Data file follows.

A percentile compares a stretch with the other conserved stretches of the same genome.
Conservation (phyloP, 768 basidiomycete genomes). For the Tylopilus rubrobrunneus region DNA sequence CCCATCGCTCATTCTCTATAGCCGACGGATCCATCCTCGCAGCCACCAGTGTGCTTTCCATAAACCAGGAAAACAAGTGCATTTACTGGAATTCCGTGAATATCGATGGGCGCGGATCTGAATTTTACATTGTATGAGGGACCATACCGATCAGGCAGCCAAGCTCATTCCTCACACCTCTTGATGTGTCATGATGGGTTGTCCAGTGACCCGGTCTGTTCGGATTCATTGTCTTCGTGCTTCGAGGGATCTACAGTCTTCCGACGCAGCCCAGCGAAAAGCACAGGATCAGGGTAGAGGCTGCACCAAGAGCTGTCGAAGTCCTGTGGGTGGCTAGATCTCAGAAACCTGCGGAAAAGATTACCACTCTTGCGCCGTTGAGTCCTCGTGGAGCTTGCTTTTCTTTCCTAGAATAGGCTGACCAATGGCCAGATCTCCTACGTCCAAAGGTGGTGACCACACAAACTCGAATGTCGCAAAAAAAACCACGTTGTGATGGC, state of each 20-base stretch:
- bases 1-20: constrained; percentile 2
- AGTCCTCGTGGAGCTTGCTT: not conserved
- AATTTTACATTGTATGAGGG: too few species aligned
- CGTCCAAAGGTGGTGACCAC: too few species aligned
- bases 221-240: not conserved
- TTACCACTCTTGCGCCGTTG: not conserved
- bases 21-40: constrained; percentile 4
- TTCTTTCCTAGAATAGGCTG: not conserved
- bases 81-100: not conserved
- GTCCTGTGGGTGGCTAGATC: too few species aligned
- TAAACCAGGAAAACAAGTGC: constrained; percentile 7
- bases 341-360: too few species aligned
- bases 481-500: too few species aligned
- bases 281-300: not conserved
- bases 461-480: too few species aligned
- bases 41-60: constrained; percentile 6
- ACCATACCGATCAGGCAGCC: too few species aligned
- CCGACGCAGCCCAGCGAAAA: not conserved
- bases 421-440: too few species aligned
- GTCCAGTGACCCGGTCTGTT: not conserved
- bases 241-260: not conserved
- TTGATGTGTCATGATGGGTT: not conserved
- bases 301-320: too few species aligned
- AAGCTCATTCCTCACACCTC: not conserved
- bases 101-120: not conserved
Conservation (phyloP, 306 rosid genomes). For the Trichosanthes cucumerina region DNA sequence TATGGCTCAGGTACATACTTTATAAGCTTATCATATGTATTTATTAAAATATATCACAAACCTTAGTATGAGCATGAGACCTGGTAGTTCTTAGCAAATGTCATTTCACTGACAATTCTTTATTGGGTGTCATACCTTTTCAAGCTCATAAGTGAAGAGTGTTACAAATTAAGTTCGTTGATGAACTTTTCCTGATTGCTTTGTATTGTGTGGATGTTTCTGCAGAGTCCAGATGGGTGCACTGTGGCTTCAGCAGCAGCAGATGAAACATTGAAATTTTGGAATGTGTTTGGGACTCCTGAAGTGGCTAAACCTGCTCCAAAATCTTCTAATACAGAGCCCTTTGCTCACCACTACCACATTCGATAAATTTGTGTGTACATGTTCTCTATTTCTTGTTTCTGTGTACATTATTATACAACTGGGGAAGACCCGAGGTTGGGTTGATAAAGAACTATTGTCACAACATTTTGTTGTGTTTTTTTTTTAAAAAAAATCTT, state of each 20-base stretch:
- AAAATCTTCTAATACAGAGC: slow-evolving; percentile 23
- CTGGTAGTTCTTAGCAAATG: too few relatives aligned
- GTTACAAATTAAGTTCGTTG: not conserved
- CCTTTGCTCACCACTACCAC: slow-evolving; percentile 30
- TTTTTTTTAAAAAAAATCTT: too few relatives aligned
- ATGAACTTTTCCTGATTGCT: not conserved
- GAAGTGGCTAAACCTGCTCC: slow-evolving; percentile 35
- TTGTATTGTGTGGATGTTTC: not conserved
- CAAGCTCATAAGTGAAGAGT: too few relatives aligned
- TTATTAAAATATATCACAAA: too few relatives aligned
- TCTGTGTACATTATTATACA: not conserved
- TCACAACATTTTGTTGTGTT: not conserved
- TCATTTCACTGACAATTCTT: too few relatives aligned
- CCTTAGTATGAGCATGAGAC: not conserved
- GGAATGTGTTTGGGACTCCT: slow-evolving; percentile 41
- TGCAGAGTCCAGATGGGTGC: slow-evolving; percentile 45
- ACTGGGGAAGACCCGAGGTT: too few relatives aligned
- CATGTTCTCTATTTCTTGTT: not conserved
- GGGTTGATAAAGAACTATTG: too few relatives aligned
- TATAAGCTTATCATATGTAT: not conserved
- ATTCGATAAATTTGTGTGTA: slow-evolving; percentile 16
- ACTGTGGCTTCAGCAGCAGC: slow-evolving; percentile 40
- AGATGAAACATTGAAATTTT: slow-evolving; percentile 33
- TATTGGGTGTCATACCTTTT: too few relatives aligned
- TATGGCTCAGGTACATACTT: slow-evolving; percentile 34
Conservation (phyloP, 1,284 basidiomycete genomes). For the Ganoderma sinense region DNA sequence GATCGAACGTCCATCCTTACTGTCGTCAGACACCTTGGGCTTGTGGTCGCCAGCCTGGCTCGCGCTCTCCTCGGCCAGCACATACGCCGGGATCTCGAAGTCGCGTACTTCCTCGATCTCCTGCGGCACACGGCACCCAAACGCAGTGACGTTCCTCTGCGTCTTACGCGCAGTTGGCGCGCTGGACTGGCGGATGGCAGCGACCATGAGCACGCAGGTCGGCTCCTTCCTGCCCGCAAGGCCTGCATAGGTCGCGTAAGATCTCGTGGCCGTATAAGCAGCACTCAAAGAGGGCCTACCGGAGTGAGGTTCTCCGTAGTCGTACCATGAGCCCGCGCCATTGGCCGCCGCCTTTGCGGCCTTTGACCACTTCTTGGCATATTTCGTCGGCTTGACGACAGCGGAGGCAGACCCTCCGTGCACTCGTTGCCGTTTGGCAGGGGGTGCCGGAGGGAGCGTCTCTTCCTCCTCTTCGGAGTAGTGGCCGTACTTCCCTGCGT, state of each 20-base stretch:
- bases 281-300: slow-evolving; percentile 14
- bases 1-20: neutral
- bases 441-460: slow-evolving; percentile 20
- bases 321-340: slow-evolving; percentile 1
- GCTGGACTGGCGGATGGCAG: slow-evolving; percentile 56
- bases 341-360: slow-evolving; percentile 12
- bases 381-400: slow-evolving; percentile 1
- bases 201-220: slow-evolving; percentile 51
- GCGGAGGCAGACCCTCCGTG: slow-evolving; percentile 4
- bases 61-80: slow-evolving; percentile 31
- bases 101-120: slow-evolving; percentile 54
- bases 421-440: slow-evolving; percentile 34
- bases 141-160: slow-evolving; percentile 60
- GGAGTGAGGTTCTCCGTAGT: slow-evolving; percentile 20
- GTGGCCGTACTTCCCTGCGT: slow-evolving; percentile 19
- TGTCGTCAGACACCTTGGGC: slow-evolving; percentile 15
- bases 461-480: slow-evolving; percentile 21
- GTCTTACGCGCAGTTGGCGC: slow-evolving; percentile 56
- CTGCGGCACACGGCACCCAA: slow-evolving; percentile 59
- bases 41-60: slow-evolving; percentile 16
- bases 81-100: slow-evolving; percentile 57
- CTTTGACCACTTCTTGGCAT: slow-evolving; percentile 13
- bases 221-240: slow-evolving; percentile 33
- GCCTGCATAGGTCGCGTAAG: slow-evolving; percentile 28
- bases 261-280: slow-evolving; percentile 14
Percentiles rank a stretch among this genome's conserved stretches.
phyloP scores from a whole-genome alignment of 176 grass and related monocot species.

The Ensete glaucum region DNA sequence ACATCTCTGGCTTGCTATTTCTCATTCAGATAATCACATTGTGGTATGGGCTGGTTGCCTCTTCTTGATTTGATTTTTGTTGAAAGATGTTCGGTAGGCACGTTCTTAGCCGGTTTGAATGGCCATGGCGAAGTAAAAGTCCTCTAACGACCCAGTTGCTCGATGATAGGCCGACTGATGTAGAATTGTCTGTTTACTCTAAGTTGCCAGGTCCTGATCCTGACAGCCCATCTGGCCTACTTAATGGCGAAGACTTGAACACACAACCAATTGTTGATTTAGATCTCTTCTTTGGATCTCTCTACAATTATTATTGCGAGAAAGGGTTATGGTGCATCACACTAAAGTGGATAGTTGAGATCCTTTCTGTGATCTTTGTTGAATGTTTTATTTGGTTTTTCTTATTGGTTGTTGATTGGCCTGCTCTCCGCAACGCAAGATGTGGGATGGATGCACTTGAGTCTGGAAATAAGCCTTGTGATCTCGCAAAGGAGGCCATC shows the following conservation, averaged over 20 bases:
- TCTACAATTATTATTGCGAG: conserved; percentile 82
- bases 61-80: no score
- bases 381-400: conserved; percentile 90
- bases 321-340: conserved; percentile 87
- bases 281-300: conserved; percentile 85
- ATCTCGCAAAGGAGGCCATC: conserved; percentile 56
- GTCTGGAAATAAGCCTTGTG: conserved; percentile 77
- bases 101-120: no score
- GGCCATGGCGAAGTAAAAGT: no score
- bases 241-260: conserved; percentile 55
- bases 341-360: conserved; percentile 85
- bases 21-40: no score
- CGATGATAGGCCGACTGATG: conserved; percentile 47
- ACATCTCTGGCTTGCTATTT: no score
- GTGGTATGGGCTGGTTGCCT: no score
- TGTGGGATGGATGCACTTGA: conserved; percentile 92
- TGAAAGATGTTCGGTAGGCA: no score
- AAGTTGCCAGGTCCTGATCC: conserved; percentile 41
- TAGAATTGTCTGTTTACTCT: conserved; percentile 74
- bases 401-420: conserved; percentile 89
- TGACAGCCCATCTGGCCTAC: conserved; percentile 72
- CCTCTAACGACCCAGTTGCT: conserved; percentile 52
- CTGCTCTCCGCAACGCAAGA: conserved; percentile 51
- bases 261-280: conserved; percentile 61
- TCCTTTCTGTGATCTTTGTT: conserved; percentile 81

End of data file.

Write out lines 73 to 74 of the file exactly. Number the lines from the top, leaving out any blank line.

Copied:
- CTGCGGCACACGGCACCCAA: slow-evolving; percentile 59
- bases 41-60: slow-evolving; percentile 16